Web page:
Needed this dose of perspective, wit, and wisdom this morning. Thank you, Tom. I'm a new reader/subscriber and am most interested in your most disobedient books.
Tom , you remind me if a conversation I had with Robin Williamson , who as I’m sure you know is one of the giants of 60,s music and poetry
The Archbishop Rowan Williams had chosen an Incredible String Band song on desert island discs. “That’ll raise your profile” I remarked, to which the Unrecognised Genius replied “I hope not”
With all good wishes xxx
I love this so much, and also I JUST quoted your Joan line in MY substack -- I think about it approximately once a day <3
Really lovely piece. Thank you!
thank you for writing this post, liked it a lot
Nice perspective. Thank you for sharing it. I'm brand new to substack. Haven't even put my own blog onto it yet. After being published in four anthologies, both my nature-themed children's book (of scenes in Maine) and my novel (set in 1820s Ireland) will be published by a small press. So this is very helpful to read.
All my life, I wanted to be a famous writer. From when I was a kid. Then as an adult fiction writer and journalist I realised how much effort would be involved in marketing and I quickly baulked at the idea. I want to write my first draft, fix it up, get it edited, publish it then move on. Traditional publishing sounds like a pain in the ass unless you publish a traditional and popular book that has a bunch of marketing behind it. And, having read The Handmaid's Tale, I realised that just because a book is popular, has made a tonne of money for someone, was made into a tv show, doesn't mean it is good. I barely want to redraft, let alone talk about a book once it's done.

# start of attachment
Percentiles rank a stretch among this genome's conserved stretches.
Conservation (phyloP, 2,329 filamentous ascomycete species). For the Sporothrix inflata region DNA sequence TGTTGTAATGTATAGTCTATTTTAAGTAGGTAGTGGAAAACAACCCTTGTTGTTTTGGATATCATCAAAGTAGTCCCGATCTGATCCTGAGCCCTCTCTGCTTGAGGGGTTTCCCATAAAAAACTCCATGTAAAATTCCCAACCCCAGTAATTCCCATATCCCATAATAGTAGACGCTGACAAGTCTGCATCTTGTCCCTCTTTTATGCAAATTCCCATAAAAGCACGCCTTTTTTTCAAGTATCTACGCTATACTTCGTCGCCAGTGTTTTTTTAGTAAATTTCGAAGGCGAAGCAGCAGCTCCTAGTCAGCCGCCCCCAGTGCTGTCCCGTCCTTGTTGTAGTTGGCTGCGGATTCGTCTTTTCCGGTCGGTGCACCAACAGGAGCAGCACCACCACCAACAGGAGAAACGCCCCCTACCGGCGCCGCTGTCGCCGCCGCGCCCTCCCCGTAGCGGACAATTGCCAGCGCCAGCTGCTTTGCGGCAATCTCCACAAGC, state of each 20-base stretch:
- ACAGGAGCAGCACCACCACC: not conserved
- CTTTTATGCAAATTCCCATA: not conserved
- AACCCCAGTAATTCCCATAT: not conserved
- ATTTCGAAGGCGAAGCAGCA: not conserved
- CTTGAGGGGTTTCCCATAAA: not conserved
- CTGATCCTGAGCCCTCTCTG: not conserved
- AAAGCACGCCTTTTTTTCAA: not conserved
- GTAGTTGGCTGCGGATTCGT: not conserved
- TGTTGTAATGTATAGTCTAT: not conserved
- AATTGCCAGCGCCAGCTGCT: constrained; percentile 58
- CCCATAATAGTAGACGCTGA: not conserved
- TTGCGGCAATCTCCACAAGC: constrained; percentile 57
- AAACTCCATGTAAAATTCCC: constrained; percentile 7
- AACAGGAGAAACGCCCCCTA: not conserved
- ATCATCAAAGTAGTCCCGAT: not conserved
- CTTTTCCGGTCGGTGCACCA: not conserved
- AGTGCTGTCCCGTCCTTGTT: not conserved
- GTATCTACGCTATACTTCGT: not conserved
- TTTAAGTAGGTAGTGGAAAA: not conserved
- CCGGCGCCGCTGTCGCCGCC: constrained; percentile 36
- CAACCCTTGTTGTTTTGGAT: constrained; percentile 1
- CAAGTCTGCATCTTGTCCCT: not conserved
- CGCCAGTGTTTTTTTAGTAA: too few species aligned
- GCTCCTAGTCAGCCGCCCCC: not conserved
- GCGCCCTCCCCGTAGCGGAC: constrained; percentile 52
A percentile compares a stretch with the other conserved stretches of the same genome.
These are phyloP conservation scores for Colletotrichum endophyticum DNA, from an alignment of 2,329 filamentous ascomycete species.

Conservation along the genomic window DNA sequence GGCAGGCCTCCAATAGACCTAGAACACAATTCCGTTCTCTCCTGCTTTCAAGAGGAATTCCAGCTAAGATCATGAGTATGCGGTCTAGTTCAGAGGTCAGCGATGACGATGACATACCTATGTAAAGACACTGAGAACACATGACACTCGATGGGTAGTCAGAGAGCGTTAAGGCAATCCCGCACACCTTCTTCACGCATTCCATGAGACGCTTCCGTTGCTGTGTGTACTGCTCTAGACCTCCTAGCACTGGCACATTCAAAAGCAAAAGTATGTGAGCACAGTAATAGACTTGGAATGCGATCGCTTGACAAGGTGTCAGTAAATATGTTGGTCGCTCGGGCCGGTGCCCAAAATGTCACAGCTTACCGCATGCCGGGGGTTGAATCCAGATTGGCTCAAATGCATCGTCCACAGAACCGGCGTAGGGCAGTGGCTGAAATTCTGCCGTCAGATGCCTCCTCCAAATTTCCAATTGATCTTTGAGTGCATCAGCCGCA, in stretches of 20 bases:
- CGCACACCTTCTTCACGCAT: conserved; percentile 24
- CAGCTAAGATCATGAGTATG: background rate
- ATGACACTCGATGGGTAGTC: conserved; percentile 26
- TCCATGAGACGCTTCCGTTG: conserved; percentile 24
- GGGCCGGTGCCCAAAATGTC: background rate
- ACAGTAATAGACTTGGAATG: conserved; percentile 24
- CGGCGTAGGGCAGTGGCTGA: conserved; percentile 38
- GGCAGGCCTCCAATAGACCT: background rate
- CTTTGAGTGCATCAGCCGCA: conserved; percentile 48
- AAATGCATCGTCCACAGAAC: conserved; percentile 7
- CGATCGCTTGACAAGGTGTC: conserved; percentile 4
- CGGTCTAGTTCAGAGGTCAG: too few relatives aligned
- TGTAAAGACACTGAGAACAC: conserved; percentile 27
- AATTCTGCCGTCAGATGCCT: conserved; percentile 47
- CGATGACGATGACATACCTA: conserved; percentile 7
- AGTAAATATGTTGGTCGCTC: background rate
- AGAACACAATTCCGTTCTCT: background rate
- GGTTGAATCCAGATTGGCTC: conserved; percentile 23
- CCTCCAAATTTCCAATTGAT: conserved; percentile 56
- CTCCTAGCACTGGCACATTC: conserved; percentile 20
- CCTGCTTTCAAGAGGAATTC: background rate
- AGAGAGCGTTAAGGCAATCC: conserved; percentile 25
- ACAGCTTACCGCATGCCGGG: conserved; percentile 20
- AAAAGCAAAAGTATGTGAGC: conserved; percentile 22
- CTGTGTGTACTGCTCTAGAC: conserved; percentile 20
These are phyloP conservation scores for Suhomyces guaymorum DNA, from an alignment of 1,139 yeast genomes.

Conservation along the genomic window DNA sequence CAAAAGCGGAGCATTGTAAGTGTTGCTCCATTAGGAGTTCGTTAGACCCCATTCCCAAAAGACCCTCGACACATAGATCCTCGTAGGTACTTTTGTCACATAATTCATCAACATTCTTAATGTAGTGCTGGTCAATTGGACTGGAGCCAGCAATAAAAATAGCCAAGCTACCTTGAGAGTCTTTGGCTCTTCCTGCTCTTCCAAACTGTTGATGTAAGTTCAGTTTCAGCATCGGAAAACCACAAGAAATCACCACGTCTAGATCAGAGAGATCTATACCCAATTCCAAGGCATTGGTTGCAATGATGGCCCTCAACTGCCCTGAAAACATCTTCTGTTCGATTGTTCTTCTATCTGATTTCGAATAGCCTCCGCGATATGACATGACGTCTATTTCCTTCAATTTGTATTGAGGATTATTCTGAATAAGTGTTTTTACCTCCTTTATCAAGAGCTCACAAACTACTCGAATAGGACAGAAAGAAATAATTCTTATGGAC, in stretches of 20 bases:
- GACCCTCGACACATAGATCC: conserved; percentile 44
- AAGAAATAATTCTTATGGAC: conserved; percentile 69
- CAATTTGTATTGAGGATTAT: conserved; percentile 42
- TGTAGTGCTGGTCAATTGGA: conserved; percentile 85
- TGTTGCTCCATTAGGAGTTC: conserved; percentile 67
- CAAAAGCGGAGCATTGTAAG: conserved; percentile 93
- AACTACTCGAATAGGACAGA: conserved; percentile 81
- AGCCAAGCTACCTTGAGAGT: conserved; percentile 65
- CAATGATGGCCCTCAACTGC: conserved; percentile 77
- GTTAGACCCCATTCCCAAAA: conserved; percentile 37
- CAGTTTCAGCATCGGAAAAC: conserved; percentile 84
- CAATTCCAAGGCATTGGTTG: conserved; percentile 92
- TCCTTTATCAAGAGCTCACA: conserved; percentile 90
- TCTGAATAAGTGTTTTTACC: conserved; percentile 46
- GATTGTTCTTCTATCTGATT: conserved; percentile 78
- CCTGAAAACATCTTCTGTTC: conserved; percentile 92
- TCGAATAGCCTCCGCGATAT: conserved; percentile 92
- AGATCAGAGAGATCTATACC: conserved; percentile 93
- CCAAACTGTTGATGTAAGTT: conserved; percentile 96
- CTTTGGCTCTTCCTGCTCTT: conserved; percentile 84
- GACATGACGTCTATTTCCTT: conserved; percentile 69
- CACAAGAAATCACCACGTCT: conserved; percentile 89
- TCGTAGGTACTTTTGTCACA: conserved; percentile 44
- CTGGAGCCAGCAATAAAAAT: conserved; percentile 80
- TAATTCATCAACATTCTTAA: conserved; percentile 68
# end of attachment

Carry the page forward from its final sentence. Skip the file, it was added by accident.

Hey Tom -- it seems to me that there's more room in UK publishing for the odd than there is over here -- to an outsider it looks like there are more smallish presses who might take a flyer on a weird book for Joan? US publishing has gotten so monolithic, and the gatekeeping is pretty severe (to say nothing of our total lack of arts funding. God I look at what's coming out of Ireland right now and my heart breaks for US writing -- would anyone here have published a Louise Kennedy as a 40-something chef-turned-writer? I know no one would have published Ghost in the Throat.) What's your sense of the landscape? Is it as corporate as the US? Or am I just being romantic in hoping that there are still some corners of the English language publishing landscape where someone might still take a chance on Joan's weird book?
Congrats on your new disobedience, Tom. Oh, and your book launch. You're wise to have come to the place at which you write what wants to come out of the brain attic because it's something not one other person has in there, in exactly the same way, kind of like, you know, being individual humans.
I've tried to step back to consider how publishing has come to be what it has been, at least up to the early 21st century, and that is a gatekeeper—of both capitalism (the C-word) and content. I am five-eighths deliriously hopeful that new systems for thinking about everyone getting to play in the sandbox, like Substack, will become models for democracy, which needs some gym time and buffing-up. Things like AI (which when dealing with animals has always meant artificial insemination, so I still struggle...) have no attic, no humanity, no is-ness, which happily means we get to lasso it into service to humanity instead of the other way round. Enjoyed your thoughts! Cheers, KMR
A recent discoverer (is that a word) of yours. Loving your writing, and having gone back to writing at a later stage of life, I have asked myself these very questions about publishing. The publishing world is your oyster if you are famous for making a mess of something (I'm not thinking of our former PM) and you're even got someone else to write the book because you would do such a shocking job of it yourself, but if you're a normal person with one of those books that you would love to read but doesn't exist yet? Hard work I think.